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Women-Owned Companies Are Fastest Growers in U.S., Report Says


Women-owned businesses now account for one in three U.S. firms and posted an estimated $3.1 trillion in sales in 1997.

Those are among the findings in the latest study of women-owned businesses just released by the Small Business Administration's Office of Advocacy.

The "Women in Business" report updates now familiar trends showing women-owned businesses to be one of the fastest-growing segments of the U.S. economy. Adjusting for inflation, the report found that sales at women-owned firms have increased 209% during the last decade alone.

"The increase in revenue is really dramatic," said Alicia Robb, an economist with the SBA's Office of Advocacy. "Women-owned businesses are growing faster [than all businesses] in nearly every industry."

Culled from Census Bureau data, the SBA report estimates there were 8.5 million women-owned businesses operating in the U.S. in 1997, an 89% increase since 1987. That number currently equates to about a third of all businesses, with women's share expected to inch up to 35% by the turn of the century.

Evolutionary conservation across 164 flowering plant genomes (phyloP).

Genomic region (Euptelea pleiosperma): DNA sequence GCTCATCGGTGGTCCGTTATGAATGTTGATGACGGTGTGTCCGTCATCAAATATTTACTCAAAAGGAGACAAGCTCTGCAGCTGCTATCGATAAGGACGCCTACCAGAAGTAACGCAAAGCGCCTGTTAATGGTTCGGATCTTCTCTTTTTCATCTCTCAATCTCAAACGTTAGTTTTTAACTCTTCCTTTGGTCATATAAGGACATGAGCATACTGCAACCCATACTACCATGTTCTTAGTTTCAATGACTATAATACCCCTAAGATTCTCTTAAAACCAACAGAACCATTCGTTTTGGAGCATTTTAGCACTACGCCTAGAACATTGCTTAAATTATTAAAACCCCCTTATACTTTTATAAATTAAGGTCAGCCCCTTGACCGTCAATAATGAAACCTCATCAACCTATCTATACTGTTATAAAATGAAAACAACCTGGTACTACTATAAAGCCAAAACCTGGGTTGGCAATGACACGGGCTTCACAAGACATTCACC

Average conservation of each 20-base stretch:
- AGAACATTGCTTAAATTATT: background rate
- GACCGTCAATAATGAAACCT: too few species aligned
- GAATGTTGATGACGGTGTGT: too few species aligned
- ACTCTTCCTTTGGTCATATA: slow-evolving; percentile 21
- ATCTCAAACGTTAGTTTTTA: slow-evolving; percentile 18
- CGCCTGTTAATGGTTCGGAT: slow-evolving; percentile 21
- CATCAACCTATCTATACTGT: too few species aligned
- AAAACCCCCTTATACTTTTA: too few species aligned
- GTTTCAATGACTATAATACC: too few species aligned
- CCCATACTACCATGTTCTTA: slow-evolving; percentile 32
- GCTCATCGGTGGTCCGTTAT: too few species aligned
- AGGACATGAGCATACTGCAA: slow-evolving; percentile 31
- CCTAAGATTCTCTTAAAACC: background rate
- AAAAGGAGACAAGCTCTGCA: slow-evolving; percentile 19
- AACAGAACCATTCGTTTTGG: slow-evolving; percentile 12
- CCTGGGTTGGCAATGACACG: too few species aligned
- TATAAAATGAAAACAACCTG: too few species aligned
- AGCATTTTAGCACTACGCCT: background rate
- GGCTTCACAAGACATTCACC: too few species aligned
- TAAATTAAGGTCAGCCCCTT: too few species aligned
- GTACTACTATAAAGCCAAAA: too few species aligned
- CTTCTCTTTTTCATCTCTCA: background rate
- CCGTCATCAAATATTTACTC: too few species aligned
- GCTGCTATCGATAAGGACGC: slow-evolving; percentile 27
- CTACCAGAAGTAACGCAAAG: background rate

Other findings include:

* Women-owned firms employed 23.7 million people in 1997, a 262% increase from 1987.

* About 16.5% of women-owned businesses have employees, compared with about 18% of all businesses. The number of women-owned businesses with employees grew by 46% between 1987 and 1997.

* More than 70% of women-owned businesses are concentrated in services and retail trade.

* More than 60% of women-owned businesses got their start as home-based operations.

* Self-employment among women will increase 77% between 1983 and 2005, compared with 6% for men.

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